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Holy Orders by Daniel Vestal


A guest blog by Dr. Daniel Vestal

The future of Baptist congregations will be shaped by the degree to which laity think and act with the mind of Christ. Those who sit in the pews every Sunday must take the demands of Christin discipleship as seriously as those who occupy the pulpits. The people (“laos” is the Greek word for it) of our congregations, are called and commissioned by Christ to be the priests, ministers, prophets and witnesses in their community and world.

And deacons are exemplars to other laity of what it means to be “full of the Spirit and wisdom.” (Acts 6:3) Deacons are not perfect, nor are they always the most gifted and visible members of a congregation. They do not call attention to themselves, but they are, by definition, servant and spiritual leaders. And as such, they have influence, profound influence, on the character and conduct of a congregation.

In searching for an historical model that might describe the kind of deacons that are needed in Baptist churches for our day, I want to be so bold to suggest that they become like a “holy order” of lay Christians. Their ordination sets them apart for a lifelong pursuit of Christ-likeness. Their special gift (“charism” is the Greek word for it) is service, both within the congregation and then to the wider community. Their lifestyle is described in I Timothy 3:8-13 which is founded on “their faith in Christ Jesus.” (v. 13) 

Deacons are accountable to the congregation that ordains them and then to one another since they meet regularly for prayer, conversation and support. Their Diaconate is a smaller fellowship within the larger fellowship of the congregation, and deacons are accountable both to the Diaconate and to the congregation. This kind of accountability is yet another similarity to the “holy orders” of other Christian faith traditions. Deacons are, and should be, held to a higher standard of belief and behavior. “They keep hold of the deep truths of the faith n a clear conscience,” and “are worthy of respect.” (I Timoty3:8,9)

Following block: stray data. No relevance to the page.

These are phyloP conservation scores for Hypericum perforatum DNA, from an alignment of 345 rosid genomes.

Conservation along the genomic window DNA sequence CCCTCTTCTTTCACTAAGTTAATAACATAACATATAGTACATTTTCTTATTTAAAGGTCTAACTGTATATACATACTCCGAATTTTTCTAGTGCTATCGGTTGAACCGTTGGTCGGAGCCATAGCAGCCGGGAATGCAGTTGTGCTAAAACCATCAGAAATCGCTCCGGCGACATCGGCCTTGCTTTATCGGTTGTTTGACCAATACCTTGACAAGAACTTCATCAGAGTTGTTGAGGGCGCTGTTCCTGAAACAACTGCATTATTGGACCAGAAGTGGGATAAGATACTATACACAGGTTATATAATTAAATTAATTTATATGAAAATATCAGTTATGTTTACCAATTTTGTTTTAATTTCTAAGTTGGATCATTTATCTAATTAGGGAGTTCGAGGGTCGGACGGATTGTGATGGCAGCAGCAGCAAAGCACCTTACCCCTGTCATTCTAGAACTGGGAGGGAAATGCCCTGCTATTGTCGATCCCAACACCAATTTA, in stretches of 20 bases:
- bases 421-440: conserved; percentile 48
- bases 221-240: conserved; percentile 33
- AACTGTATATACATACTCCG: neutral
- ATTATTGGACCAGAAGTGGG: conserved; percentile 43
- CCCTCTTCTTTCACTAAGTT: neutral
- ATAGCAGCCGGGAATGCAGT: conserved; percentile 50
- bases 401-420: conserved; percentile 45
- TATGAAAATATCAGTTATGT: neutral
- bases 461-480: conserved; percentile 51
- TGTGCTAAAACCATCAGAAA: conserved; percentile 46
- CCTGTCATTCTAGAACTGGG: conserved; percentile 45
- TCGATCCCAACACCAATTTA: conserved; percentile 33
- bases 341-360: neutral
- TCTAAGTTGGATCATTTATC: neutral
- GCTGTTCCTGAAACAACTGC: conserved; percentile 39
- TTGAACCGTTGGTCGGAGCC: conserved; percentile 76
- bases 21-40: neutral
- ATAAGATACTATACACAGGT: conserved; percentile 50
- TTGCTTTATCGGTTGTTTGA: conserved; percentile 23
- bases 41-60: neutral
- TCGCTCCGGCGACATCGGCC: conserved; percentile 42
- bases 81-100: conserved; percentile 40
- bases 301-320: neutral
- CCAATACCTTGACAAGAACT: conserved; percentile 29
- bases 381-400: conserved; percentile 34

All this is not to suggest that deacons are “super saints” or separated from the trials and tribulations of daily life. But this understanding of deacons is suggesting that the role and office of deacon is a high and holy calling. Ordained deacons as lay leaders are as integral and necessary for the health and mission of the church as are ordained clergy. They function by divine design and are chosen by the congregation under the leadership of the Holy Spirit.

Unlike the “holy orders” of other traditions, deacons are not isolated from society. They actually live in the world like all other Christian laity. They are not celibate and do not give up ownership of property. They are not guided by a rule book of a community. But they do occupy a place within the Body of Christ that has Scriptural precedent. They fulfill their calling in continuity with deacons going all the way back to the beginnings of the Christian movement: Stephen, Philip, Procorus, Timon, Nicanor, Parmenas, Nicholas, Phoebe. (Acts 6:5, Romans 16:1)

These biblical roots should inspire humility and courage in individuals who serve as deacons. They should remember that just as preaching (“kerygma” is the Greek word for it) and teaching (“didache” is the Greek word for it) were essential to the growth of the first Christian church, so service (“diakonos” is the Greek word for it) was of the essence of the early church’s life and ministry. And for service the Holy Spirit led the earliest church to select deacons. This is like a “holy order.”

By Dr. Daniel Vestal
As Published in the Table andTowel electronic Newsletter from the Baugh Center for Deacons


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